Pretty good overall, even with that terrible trick to suck me in :lol:
I want to make you aware of the two most common tropes in pretty much every PS I've ever read, because yours has them too:

1) I'm a hard worker/super work ethic/dedicated to my cause and saying this makes me stand out from everyone. Well, obviously not, and although these are good attributes to have, I naturally cringe a little when I see this. I haven't seen 1/100th the essays that the AdComms have, so keep it in mind. Best solution: show, not tell.

2) PASSION (or any synonym thereof) FOR LAW. Oy, do I hate seeing that over and over again. The cynics on TLS will remind 0Ls that most of us have absolutely no idea what the actual practice of law is, and they're right. I would be rightly mocked if I claimed to have a passion for skydiving because I knew how it worked and had watched some videos, so why does absolutely everyone include this in their PS? I'm being harsh here I know, but it's something to keep in mind. At the very least, seeing those words more than once in a PS probably makes the AdComms' eyes glaze over like #1 up there.


Thanks for the feedback! I have updated the PS to reflect the second criticism, although I may improve that aspect of it further later in the process. With regard to your first critique, are you only mentioning the last sentence of the third paragraph? If not, are there other areas that have this preaching style?

skri65
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Re: PS on Sex

Postby skri65 » Thu Oct 25, 2012 9:56 am

albanach wrote:Your 1994 computer had a processor Intel didn't make until the summer of 1995. Let's hope your PS isn't read by a geeky admissions officer.

Other than that, you seem to be saying that you want to go to law school because you're passionate about IP. Seriously? I know folk who are into IP, but passionate about it? That's a bit unusual.

Other folk are going to be talking about how they helped feed starbing kids in Africa and now they're home they want to save the planet one lawsuit at a time, while you want to litigate over whether Samsung can have rounded corners on their next tablet.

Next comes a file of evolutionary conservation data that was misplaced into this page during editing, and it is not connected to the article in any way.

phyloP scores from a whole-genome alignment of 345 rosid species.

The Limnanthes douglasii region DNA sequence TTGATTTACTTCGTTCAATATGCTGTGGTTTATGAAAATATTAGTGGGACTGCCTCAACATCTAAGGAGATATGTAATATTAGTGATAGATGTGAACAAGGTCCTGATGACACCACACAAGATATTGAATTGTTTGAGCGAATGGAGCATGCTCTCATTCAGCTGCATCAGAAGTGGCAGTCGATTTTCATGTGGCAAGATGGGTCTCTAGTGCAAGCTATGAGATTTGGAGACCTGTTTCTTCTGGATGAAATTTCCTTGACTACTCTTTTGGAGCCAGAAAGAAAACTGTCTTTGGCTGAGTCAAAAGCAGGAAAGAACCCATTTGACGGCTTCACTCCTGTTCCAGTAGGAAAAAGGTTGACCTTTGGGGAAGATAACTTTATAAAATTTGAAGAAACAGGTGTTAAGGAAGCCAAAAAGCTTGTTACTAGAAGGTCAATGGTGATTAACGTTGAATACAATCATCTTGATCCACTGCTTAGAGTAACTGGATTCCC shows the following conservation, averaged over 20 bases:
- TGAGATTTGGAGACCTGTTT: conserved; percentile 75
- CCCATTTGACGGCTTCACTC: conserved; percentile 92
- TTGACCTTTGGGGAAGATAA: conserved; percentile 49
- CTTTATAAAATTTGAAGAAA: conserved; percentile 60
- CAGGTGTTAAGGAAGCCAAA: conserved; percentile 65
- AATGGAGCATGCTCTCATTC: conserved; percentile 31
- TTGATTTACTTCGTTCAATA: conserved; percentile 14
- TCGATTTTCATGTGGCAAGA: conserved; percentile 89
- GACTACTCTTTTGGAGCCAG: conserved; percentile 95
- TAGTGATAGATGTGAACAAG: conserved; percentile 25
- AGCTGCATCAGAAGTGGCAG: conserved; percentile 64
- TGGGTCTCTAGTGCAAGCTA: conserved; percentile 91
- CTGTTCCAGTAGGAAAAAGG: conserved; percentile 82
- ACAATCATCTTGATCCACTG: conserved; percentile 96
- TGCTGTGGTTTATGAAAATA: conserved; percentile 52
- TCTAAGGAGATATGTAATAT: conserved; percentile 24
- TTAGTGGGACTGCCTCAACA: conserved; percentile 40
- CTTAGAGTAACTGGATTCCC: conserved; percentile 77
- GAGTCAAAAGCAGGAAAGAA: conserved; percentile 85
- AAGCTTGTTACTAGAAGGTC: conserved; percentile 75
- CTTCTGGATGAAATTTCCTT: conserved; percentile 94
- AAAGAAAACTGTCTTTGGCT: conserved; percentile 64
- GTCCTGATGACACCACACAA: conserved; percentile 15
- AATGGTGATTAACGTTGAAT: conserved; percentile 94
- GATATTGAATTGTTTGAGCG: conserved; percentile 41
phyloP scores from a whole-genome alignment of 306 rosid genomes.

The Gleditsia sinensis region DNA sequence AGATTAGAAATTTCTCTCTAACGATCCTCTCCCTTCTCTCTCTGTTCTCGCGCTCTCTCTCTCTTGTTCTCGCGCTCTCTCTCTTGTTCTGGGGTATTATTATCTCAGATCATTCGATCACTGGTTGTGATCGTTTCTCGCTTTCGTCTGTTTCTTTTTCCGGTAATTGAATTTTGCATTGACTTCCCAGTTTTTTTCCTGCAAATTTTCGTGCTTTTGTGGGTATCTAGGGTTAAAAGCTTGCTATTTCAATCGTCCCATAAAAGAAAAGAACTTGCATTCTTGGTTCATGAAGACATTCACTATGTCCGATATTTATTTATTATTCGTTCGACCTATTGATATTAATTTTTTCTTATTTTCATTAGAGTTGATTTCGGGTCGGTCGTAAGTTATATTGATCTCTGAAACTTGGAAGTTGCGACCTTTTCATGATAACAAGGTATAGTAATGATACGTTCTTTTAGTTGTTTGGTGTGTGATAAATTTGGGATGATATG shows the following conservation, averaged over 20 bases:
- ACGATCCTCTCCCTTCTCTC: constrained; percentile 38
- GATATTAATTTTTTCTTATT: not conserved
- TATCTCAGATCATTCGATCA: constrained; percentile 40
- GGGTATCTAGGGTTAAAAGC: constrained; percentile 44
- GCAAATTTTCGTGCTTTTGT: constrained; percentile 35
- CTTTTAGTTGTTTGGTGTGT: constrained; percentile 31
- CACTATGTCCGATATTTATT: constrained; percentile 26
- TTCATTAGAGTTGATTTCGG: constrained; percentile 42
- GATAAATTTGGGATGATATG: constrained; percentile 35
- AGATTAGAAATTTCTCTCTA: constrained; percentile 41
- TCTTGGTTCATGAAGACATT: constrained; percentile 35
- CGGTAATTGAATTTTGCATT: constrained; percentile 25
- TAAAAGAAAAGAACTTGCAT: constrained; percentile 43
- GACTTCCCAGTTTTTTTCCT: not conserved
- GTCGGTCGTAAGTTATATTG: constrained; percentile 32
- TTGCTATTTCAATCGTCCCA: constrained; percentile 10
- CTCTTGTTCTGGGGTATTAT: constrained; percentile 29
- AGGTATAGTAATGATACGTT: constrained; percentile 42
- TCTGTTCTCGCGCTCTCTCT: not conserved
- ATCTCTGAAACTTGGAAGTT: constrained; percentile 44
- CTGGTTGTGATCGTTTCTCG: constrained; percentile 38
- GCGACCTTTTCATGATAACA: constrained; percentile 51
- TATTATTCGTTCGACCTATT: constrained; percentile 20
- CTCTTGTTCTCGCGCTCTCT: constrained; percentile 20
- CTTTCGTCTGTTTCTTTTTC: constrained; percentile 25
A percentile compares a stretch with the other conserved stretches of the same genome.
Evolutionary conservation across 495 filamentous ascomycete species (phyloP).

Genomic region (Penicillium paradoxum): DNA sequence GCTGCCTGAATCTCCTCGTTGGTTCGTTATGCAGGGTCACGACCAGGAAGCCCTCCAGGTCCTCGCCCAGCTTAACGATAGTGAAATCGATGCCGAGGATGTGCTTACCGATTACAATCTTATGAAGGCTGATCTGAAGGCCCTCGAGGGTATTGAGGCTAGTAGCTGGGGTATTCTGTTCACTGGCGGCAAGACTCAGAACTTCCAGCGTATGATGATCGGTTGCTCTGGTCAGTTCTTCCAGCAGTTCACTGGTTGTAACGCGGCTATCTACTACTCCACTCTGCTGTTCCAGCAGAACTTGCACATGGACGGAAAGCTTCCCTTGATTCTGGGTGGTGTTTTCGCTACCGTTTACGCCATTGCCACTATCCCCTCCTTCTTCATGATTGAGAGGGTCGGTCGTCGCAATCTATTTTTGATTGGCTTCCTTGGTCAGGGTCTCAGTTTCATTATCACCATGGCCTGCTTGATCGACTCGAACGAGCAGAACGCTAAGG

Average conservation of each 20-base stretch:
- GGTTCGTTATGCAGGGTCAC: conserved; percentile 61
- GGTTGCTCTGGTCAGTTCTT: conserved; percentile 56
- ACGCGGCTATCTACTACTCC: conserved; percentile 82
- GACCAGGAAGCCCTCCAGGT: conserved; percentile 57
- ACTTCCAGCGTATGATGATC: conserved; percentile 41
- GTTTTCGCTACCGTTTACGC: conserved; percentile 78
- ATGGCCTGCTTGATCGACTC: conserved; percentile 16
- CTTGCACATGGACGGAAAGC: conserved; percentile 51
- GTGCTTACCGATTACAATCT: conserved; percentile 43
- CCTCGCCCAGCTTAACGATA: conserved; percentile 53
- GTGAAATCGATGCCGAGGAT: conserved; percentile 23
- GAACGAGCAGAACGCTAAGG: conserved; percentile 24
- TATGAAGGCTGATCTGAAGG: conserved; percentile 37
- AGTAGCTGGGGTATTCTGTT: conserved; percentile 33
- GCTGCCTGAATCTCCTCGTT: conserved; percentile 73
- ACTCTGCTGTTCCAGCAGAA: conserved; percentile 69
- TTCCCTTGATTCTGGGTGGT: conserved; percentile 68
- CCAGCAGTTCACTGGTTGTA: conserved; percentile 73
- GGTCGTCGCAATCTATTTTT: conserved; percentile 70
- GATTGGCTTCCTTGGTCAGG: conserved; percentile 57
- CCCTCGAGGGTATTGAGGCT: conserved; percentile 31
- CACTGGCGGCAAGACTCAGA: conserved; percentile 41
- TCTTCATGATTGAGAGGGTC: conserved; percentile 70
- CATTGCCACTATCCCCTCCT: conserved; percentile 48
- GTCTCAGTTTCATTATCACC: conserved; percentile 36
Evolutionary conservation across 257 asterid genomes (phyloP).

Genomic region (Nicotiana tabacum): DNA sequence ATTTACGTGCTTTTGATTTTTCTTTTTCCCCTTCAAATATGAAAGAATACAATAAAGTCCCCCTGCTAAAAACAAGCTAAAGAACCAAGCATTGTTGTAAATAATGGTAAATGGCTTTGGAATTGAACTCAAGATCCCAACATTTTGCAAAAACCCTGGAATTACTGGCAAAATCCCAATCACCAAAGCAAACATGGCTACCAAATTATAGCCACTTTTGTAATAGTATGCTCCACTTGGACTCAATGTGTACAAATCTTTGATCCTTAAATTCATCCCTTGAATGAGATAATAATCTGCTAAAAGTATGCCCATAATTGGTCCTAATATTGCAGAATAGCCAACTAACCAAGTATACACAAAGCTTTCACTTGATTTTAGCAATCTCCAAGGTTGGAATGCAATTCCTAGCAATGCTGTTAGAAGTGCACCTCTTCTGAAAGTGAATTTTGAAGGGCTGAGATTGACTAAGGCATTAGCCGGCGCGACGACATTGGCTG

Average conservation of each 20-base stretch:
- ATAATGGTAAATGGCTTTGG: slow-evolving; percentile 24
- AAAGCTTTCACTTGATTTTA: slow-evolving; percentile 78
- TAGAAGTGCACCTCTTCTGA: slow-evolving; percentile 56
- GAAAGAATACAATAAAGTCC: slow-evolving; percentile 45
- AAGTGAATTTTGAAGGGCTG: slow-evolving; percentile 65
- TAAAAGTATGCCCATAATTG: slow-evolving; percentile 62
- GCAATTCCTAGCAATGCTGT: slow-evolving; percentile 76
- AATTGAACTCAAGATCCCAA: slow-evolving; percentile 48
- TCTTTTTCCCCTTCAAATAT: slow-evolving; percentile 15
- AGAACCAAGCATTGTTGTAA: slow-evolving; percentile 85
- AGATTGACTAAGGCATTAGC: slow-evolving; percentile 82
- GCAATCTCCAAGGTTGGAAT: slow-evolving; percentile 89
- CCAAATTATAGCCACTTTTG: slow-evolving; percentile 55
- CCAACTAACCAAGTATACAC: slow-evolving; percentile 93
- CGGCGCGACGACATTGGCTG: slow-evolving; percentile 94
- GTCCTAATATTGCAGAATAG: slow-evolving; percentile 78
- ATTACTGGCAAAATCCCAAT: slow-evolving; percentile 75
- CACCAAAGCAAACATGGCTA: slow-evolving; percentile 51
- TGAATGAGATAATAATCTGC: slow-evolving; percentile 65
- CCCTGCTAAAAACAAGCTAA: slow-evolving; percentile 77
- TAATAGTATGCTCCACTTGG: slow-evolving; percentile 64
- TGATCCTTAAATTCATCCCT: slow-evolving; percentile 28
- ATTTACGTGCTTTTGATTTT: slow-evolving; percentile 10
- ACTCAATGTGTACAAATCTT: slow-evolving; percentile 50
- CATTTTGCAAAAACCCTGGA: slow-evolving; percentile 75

Surely you can come up with something more exciting.


Not quite sure what to do about this critique. Do you suggest ditching the idea altogether?

albanach
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Re: PS on Sex

Postby albanach » Thu Oct 25, 2012 10:10 am

skri65 wrote:
Not quite sure what to do about this critique. Do you suggest ditching the idea altogether?


Sorry it wasn't my nicest response.

I just found it a bit monotonous. The admissions officer is going to read a couple of thousand of these. Lots will be like yours.

If your numbers are fine, the PS will be fine with the edits you're getting.

If you want to gain anything from your PS it has to be compelling. Something the admissions officer will enjoy reading and will remember. To do that in the space you have I think it needs to be much much more focused.

Pick one life event and really build on that. It's a personal statement. They want to know about you. Think about it like being introduced to a stranger for the first time. Would you describe yourself to them by talking about 20 year old computers and computer protocol errors?

skri65
Posts: 484
Joined: Mon Jul 16, 2012 11:07 pm

Re: PS on Sex

Postby skri65 » Thu Oct 25, 2012 10:20 am

albanach wrote:
skri65 wrote:
Not quite sure what to do about this critique. Do you suggest ditching the idea altogether?


Sorry it wasn't my nicest response.

I just found it a bit monotonous. The admissions officer is going to read a couple of thousand of these. Lots will be like yours.

If your numbers are fine, the PS will be fine with the edits you're getting.

If you want to gain anything from your PS it has to be compelling. Something the admissions officer will enjoy reading and will remember. To do that in the space you have I think it needs to be much much more focused.

Pick one life event and really build on that. It's a personal statement. They want to know about you. Think about it like being introduced to a stranger for the first time. Would you describe yourself to them by talking about 20 year old computers and computer protocol errors?


No, it wasn't that your other critique wasn't nice (I can handle it)..just didn't understand exactly what you were suggesting. I get what you're saying. I want to focus on IP and my science background because I think it separates me from other applicants. With that said, I absolutely agree that this personal statement isn't the most exciting. On the other hand, I'm not quite sure how I can focus on IP/science background without boring the AdComm.